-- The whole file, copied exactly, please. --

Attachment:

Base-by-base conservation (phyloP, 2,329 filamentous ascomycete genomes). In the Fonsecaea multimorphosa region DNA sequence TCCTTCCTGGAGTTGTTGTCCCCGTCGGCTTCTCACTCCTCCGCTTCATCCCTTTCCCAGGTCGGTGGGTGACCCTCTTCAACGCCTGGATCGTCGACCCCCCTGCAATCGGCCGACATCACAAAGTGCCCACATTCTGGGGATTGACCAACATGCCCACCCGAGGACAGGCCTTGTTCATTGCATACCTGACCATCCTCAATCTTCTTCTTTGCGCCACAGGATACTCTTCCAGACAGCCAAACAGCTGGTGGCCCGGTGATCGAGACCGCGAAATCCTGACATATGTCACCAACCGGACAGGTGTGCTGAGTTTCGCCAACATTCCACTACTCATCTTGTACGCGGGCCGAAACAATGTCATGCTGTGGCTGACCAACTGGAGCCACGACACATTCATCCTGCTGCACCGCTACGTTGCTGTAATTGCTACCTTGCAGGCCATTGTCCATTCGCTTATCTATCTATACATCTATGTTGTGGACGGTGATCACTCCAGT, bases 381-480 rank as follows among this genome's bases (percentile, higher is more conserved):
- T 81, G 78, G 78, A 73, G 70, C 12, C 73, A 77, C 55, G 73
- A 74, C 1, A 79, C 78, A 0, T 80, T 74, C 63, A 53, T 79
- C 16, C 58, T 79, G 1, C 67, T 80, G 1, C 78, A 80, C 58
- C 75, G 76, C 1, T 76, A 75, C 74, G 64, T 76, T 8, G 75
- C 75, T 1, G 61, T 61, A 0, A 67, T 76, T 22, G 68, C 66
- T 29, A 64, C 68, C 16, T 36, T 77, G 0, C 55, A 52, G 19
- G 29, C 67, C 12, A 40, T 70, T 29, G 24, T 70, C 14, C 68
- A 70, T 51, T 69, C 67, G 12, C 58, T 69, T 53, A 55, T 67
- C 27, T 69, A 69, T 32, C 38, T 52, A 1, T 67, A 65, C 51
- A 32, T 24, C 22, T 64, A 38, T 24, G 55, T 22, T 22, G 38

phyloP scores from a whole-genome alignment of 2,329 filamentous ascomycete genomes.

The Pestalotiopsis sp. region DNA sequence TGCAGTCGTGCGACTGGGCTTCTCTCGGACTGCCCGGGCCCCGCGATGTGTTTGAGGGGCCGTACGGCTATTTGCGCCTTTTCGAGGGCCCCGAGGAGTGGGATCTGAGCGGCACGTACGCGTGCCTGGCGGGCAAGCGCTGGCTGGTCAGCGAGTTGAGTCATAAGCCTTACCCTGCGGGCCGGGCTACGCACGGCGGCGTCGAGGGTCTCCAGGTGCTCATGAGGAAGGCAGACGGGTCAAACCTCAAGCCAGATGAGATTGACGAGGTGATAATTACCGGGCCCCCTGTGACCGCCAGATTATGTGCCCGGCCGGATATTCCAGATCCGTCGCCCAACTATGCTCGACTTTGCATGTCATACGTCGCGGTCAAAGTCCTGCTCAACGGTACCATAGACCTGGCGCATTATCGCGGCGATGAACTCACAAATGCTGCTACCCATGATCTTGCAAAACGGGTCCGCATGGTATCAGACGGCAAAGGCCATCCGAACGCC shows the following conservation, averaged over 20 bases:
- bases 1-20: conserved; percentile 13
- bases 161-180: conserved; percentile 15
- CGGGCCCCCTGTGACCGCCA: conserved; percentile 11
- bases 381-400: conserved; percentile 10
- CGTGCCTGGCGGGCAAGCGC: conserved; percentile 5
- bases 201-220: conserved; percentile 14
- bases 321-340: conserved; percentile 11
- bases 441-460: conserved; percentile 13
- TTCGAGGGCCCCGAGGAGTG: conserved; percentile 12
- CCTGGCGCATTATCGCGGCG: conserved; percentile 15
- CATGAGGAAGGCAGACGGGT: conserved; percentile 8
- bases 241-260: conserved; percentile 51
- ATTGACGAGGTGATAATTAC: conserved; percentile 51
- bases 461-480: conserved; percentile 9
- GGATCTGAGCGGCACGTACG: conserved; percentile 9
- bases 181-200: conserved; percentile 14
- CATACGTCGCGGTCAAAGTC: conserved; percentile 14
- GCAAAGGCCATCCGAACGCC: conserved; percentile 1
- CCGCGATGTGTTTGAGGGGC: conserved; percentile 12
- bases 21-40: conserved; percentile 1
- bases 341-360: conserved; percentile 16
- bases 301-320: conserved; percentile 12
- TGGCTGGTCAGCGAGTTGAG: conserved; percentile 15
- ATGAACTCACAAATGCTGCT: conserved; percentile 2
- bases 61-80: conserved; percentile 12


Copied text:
Base-by-base conservation (phyloP, 2,329 filamentous ascomycete genomes). In the Fonsecaea multimorphosa region DNA sequence TCCTTCCTGGAGTTGTTGTCCCCGTCGGCTTCTCACTCCTCCGCTTCATCCCTTTCCCAGGTCGGTGGGTGACCCTCTTCAACGCCTGGATCGTCGACCCCCCTGCAATCGGCCGACATCACAAAGTGCCCACATTCTGGGGATTGACCAACATGCCCACCCGAGGACAGGCCTTGTTCATTGCATACCTGACCATCCTCAATCTTCTTCTTTGCGCCACAGGATACTCTTCCAGACAGCCAAACAGCTGGTGGCCCGGTGATCGAGACCGCGAAATCCTGACATATGTCACCAACCGGACAGGTGTGCTGAGTTTCGCCAACATTCCACTACTCATCTTGTACGCGGGCCGAAACAATGTCATGCTGTGGCTGACCAACTGGAGCCACGACACATTCATCCTGCTGCACCGCTACGTTGCTGTAATTGCTACCTTGCAGGCCATTGTCCATTCGCTTATCTATCTATACATCTATGTTGTGGACGGTGATCACTCCAGT, bases 381-480 rank as follows among this genome's bases (percentile, higher is more conserved):
- T 81, G 78, G 78, A 73, G 70, C 12, C 73, A 77, C 55, G 73
- A 74, C 1, A 79, C 78, A 0, T 80, T 74, C 63, A 53, T 79
- C 16, C 58, T 79, G 1, C 67, T 80, G 1, C 78, A 80, C 58
- C 75, G 76, C 1, T 76, A 75, C 74, G 64, T 76, T 8, G 75
- C 75, T 1, G 61, T 61, A 0, A 67, T 76, T 22, G 68, C 66
- T 29, A 64, C 68, C 16, T 36, T 77, G 0, C 55, A 52, G 19
- G 29, C 67, C 12, A 40, T 70, T 29, G 24, T 70, C 14, C 68
- A 70, T 51, T 69, C 67, G 12, C 58, T 69, T 53, A 55, T 67
- C 27, T 69, A 69, T 32, C 38, T 52, A 1, T 67, A 65, C 51
- A 32, T 24, C 22, T 64, A 38, T 24, G 55, T 22, T 22, G 38

phyloP scores from a whole-genome alignment of 2,329 filamentous ascomycete genomes.

The Pestalotiopsis sp. region DNA sequence TGCAGTCGTGCGACTGGGCTTCTCTCGGACTGCCCGGGCCCCGCGATGTGTTTGAGGGGCCGTACGGCTATTTGCGCCTTTTCGAGGGCCCCGAGGAGTGGGATCTGAGCGGCACGTACGCGTGCCTGGCGGGCAAGCGCTGGCTGGTCAGCGAGTTGAGTCATAAGCCTTACCCTGCGGGCCGGGCTACGCACGGCGGCGTCGAGGGTCTCCAGGTGCTCATGAGGAAGGCAGACGGGTCAAACCTCAAGCCAGATGAGATTGACGAGGTGATAATTACCGGGCCCCCTGTGACCGCCAGATTATGTGCCCGGCCGGATATTCCAGATCCGTCGCCCAACTATGCTCGACTTTGCATGTCATACGTCGCGGTCAAAGTCCTGCTCAACGGTACCATAGACCTGGCGCATTATCGCGGCGATGAACTCACAAATGCTGCTACCCATGATCTTGCAAAACGGGTCCGCATGGTATCAGACGGCAAAGGCCATCCGAACGCC shows the following conservation, averaged over 20 bases:
- bases 1-20: conserved; percentile 13
- bases 161-180: conserved; percentile 15
- CGGGCCCCCTGTGACCGCCA: conserved; percentile 11
- bases 381-400: conserved; percentile 10
- CGTGCCTGGCGGGCAAGCGC: conserved; percentile 5
- bases 201-220: conserved; percentile 14
- bases 321-340: conserved; percentile 11
- bases 441-460: conserved; percentile 13
- TTCGAGGGCCCCGAGGAGTG: conserved; percentile 12
- CCTGGCGCATTATCGCGGCG: conserved; percentile 15
- CATGAGGAAGGCAGACGGGT: conserved; percentile 8
- bases 241-260: conserved; percentile 51
- ATTGACGAGGTGATAATTAC: conserved; percentile 51
- bases 461-480: conserved; percentile 9
- GGATCTGAGCGGCACGTACG: conserved; percentile 9
- bases 181-200: conserved; percentile 14
- CATACGTCGCGGTCAAAGTC: conserved; percentile 14
- GCAAAGGCCATCCGAACGCC: conserved; percentile 1
- CCGCGATGTGTTTGAGGGGC: conserved; percentile 12
- bases 21-40: conserved; percentile 1
- bases 341-360: conserved; percentile 16
- bases 301-320: conserved; percentile 12
- TGGCTGGTCAGCGAGTTGAG: conserved; percentile 15
- ATGAACTCACAAATGCTGCT: conserved; percentile 2
- bases 61-80: conserved; percentile 12